Warning of stock market 'bubble'

There are signs of a bubble forming in the Thai stock market due to the impact of the global economic crisis and the third round of quantitative easing measures implemented by the US Federal Reserve, a senior economist said on Friday.

  • Published: 12/10/2012 at 11:49 AM
  • Newspaper section: breakingnews

Usara Wilaipitch, senior economist at Standard Chartered Bank in Bangkok, said the QE3 package, global economic recession and the eurozone debt crisis had caused foreign direct investment (FDI) to flow into capital markets in the Asian region, including Thailand.

The FDI inflow had substantially pushed up prices of shares on the Stock Exchange of Thailand (SET), without strong fundamental support, she said.

This were signs a possible bubble situation could occur in the Thai stock market. If share prices continue to rise over the next few months, it would be a danger signal for investors, Ms Usara said.

She predicted there would be more fluctuation in the value of baht over the next few months due to more foreign investment inflow.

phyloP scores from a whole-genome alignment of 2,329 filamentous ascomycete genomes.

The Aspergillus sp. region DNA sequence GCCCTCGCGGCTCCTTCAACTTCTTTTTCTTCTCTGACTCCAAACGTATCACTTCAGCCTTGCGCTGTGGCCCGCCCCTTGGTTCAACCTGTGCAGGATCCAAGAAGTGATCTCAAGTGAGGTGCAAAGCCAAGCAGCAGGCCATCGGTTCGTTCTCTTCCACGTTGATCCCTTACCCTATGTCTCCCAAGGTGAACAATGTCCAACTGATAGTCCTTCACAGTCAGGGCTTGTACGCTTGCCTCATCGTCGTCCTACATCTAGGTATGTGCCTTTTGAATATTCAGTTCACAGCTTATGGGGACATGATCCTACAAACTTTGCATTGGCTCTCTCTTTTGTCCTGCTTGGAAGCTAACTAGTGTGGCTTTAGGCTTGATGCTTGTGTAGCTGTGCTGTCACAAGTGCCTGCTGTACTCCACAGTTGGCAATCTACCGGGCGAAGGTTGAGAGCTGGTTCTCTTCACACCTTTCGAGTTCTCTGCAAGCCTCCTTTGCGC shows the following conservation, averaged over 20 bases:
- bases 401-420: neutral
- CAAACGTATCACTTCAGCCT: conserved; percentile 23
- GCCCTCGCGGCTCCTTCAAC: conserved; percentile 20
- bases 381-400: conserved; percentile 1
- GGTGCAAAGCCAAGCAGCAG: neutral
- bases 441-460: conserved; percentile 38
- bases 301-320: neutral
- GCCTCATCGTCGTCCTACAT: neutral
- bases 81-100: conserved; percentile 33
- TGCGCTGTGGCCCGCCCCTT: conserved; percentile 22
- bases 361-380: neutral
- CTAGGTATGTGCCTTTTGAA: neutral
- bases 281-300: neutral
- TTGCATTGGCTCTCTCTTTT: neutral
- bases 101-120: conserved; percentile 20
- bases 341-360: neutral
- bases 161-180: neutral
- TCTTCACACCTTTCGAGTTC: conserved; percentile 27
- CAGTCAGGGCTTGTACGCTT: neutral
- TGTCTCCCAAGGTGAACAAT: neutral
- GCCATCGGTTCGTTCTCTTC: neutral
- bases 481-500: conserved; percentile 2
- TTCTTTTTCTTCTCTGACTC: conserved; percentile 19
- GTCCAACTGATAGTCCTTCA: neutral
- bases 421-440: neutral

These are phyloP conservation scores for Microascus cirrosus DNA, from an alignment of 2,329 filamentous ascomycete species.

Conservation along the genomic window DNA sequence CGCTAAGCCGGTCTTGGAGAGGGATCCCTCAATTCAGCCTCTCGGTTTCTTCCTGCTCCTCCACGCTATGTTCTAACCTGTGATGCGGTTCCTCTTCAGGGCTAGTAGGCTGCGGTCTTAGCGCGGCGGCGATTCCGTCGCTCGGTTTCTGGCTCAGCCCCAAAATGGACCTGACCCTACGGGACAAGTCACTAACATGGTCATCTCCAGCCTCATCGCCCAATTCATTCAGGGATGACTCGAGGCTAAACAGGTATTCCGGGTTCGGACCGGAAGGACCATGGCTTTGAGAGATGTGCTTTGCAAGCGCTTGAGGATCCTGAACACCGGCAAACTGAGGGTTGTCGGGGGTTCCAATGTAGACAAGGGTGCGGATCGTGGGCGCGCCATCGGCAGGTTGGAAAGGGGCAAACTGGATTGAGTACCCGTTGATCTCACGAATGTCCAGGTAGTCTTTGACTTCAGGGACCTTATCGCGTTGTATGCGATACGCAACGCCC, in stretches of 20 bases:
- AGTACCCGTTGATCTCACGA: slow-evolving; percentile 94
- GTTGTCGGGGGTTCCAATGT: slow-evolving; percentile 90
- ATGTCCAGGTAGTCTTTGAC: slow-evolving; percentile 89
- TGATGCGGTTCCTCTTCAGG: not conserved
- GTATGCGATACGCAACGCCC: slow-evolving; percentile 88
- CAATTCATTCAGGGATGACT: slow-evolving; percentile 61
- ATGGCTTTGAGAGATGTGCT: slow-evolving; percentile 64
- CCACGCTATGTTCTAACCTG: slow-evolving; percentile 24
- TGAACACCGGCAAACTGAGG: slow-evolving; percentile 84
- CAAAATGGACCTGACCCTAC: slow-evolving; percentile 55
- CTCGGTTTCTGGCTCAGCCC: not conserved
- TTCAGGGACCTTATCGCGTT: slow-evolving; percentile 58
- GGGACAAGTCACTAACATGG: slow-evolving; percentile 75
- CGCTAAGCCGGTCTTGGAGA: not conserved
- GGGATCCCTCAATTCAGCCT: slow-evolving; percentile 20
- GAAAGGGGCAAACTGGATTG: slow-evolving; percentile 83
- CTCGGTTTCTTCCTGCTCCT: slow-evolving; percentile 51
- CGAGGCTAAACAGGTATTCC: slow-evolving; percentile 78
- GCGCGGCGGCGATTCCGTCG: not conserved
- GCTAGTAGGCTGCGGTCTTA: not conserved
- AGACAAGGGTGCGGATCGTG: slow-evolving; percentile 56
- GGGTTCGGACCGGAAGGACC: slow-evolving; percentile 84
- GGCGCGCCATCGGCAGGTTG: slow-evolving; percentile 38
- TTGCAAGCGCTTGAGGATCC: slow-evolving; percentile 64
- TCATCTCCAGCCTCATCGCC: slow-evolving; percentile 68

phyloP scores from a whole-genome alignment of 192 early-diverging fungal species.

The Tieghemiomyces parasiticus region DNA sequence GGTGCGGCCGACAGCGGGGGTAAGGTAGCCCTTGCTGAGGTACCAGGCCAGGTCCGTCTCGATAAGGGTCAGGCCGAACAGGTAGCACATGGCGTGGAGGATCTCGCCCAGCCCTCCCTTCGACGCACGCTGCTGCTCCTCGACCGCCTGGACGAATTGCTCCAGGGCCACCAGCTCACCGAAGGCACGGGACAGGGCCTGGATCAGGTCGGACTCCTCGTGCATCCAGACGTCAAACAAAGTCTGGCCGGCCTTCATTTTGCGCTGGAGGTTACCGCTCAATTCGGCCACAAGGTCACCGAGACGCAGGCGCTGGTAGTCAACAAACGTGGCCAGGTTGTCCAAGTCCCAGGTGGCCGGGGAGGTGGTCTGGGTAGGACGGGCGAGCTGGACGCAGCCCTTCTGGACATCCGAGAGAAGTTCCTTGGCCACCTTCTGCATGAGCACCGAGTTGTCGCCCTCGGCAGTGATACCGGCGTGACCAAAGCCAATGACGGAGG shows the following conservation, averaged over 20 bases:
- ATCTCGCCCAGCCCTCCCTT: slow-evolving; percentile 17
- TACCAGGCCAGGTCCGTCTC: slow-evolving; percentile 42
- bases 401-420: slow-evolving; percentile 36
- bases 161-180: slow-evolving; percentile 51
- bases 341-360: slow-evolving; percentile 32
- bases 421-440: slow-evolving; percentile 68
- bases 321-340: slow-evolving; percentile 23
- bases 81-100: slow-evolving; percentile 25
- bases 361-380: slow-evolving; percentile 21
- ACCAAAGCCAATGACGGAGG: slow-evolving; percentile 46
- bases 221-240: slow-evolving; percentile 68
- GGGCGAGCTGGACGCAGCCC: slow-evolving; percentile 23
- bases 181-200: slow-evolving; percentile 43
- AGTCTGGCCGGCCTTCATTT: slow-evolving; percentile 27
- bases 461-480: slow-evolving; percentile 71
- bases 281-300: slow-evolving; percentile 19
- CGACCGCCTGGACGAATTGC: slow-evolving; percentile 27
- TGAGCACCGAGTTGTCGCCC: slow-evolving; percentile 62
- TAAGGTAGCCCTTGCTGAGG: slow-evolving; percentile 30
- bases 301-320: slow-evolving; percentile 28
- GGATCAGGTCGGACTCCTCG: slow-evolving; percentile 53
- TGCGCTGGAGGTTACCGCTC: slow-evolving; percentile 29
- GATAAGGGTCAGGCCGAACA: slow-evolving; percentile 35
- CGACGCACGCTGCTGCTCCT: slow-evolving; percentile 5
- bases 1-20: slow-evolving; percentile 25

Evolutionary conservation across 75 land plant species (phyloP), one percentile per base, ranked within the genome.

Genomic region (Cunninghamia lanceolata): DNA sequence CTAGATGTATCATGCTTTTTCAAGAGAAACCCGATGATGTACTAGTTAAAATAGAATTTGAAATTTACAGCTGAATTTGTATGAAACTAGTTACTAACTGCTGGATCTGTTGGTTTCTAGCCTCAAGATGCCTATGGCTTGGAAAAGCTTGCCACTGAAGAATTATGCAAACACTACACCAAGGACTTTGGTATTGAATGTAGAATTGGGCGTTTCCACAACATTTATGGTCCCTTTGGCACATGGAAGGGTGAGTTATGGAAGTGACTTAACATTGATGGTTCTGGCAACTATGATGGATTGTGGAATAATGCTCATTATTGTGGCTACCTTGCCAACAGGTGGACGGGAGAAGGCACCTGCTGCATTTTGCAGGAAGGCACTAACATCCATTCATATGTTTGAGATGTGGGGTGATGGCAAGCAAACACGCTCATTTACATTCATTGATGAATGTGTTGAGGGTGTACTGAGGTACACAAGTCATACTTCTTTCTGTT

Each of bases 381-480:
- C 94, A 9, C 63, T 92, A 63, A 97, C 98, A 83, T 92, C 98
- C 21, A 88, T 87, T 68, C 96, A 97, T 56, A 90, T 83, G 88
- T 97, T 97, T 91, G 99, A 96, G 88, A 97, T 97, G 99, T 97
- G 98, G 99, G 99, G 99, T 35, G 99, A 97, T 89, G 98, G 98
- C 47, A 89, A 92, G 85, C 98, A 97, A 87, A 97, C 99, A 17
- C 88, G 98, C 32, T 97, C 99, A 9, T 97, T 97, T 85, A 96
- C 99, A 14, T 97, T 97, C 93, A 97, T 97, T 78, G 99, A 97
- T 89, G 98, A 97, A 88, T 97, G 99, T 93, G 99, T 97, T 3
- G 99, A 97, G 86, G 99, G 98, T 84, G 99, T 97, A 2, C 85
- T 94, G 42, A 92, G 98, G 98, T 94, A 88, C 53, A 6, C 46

The easing measures by the Bank of Thailand, aiming at facilitating investment outflow, would have substantial effect on the baht value in the long-term, she added.

The senior economist projected that such a situation would prompt the central bank’s monetary policy committee to cut the repurchase rate by 0.25% in November. The key policy rate is likely to be cut by another 0.25% early next year.

“Risk factor on Thai economy is the ongoing impact of financial problems in Europe that slowed down exports. Therefore, the government must speed up its investment in various development projects to further mobilise the economy,” she said.

Suchada Kirakul, an economic advisor to the central bank, said on Friday that the bank’s internal monthly meeting on macroeconomic policy had also discussed the issue of a possible bubble in the property sector.

However, the meeting agreed there was no unusual signs indicating a bubble at this time. Most of purchases of real estate were for residential use, not for profit making, she said.

The increase in number of property development projects, their unit prices and housing loans were partly boosted by the low interest rate environment, Mrs Suchada said.

The government’s policy to raise people’s income had also increased their purchasing power. In addition, last year’s great flood had also spurred demand for residences, particularly condominium units, she added.

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